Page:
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THE MARSHALL MEMO
A Big-Picture Look at Students’ K-12 Journey
By Kim Marshall, TIE columnist 19-Oct-17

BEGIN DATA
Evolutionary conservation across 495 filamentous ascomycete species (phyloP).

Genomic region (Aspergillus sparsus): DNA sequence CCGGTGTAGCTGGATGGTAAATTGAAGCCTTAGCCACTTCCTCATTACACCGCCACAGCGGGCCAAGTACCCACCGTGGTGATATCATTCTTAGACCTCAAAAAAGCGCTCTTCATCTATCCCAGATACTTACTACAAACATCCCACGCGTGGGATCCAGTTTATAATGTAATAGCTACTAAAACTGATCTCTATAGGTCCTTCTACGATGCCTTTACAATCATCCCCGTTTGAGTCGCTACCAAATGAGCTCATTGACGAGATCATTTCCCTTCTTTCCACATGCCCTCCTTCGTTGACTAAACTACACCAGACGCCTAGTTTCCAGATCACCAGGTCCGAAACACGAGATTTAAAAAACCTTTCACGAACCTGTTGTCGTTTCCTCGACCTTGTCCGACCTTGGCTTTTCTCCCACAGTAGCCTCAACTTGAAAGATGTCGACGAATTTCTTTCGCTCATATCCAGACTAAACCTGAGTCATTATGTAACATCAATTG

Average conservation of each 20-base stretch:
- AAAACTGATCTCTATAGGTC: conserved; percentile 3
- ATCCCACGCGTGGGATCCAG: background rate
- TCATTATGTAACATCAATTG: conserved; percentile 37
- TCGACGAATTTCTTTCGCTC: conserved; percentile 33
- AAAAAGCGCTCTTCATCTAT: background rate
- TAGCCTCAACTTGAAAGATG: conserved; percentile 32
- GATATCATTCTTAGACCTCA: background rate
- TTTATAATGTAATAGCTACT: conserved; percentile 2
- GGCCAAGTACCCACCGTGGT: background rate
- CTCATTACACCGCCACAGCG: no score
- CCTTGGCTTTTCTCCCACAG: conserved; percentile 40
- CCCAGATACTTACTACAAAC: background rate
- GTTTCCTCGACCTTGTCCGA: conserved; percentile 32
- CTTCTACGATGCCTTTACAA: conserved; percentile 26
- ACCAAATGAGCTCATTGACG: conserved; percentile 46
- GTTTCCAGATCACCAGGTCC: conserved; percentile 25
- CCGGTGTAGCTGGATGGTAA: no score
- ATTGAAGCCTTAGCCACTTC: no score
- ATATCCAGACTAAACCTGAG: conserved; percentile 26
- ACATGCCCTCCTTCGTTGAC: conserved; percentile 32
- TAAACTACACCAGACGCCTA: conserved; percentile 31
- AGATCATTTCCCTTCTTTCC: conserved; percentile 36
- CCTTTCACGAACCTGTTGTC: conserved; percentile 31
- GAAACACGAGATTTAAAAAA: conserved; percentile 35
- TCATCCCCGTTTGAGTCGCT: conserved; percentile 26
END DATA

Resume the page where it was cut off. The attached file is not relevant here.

This piece is reprinted from The Marshall Memo, Kim Marshall’s weekly summary of current research and best practices in the field of education. Drawing on his experience as a teacher, principal, central office administrator, consultant, and writer, Kim Marshall lightens the load of busy educators by serving as their “designated reader.” __________________________________________________________________________ The article: “The Big Picture: How Many People Influence a Student’s Life?” by Kim Marshall in Phi Delta Kappan, October 2017 (Vol. 98, #2, p. 42-45), http://www.kappanonline.org/marshall-how-many-people-influence-student-life/ In this Kappan article, Kim Marshall shares a visual display of the proportionate amount of time a student moving from kindergarten through 12th grade spends with each teacher. Some takeaways: • There are a lot of cooks in the kitchen. At least 66 different educators work with each student through the grades, and that doesn’t include pullout and push-in teachers, administrators, athletic coaches, nurses, counselors, custodians, cafeteria attendants, security officers, tutors, volunteers, and others. All told, there might be as many as 100 adults contributing to a student’s education. • It’s a team effort. All these educators’ efforts combine to prepare students for their future lives – “all those lessons, discussions, worksheets, lectures, demonstrations, projects, labs, compliments, reprimands, push-ups, museum visits, homework assignments, quizzes, and tests that teachers orchestrate period by period, day by day, week by week, month by month, year by year,” says Marshall, “totaling about 15,000 hours… Everyone contributes in some small way to growing students up.” • Self-contained elementary teachers have more time with students. “For good or ill, elementary teachers can have a major effect on individual children,” says Marshall, “while middle- and high-school teachers see more students less often, affecting four or five times as many students in a less time-intensive, more subject-specific way.” • Some teachers have an outsize effect. Marshall’s son David was inspired by a high-school history teacher to shift from what seemed like an inevitable science-math trajectory (he’s now a high-school history teacher). Conversely, one of Marshall’s acquaintances was told by a second-grade teacher that his handwriting was atrocious and he would never amount to anything. Decades later, this man still broods on the comment and is painfully self-conscious about his handwriting. “It’s impossible to predict which teachers will have this kind of life-changing effect on which students,” says Marshall, “but we know it happens in every school.” • Good teaching really matters. This is especially true, studies show, when students have several effective teachers in a row – and the opposite is true when students have several less-effective teachers in succession. Rick DuFour and Mike Mattos said it well: “The key to improved student learning is to ensure more good teaching in more classrooms more of the time.” Students with any kind of disadvantage – a learning disability, learning a new language, conflicts at home, childhood trauma – particularly need effective instruction. • The supervisory challenge is daunting. Many school administrators work with 25-35 teachers, and given that each one teaches about 900 lessons a year, meaningful supervision seems impossible. “And yet,” says Marshall, “the whole K-12 enterprise comes down to the quality of each lesson, accumulating over time.” A lot depends on teachers’ professionalism, training, and judgment – and on supervision, support, and collaboration that principals orchestrate. • Coordination is key. Given the number of adults interacting with students within each school – and the tendency of some teachers to close their classroom doors and do their own thing – it’s especially important that school leaders bring curriculum coherence to the enterprise. Robert Marzano calls it “a guaranteed and viable curriculum,” so students learn what matters most and don’t waste time on what they already know. “Balancing the need for a solid grade-by-grade curriculum with the benefits of creativity and innovation at the classroom level (the perennial loose-tight dialectic) is one of the trickiest parts of the principal’s job,” says Marshall. • Every student should be known. In the elementary grades, a lot rests on the shoulders of homeroom teachers. In middle and high schools, grade-level teams take on this challenge, making connections between subject areas and keeping an eye on each student’s intellectual and personal growth. School leaders strive for “synergy,” says Marshall, “making all those adults’ contributions to students’ lives add up to more than the sum of their parts.” • Progress is seldom dramatic. Student learning is often frustratingly slow, and Hollywood-style epiphanies don’t happen too often. Teachers need patience, diligence, sometimes-irrational faith, and plenty of support. • Schools are only part of the story. Educators’ impact is enhanced when they make connections to what’s going in students’ outside lives: family and home environment, homework, TV, Internet, friends and social media, after-school sports and other programs, music lessons, religious instruction, and more. “Educators somehow have to connect as many of the strands as possible,” Marshall concludes, “making sure that every child has the support to grow into a well-educated, decent human being.”
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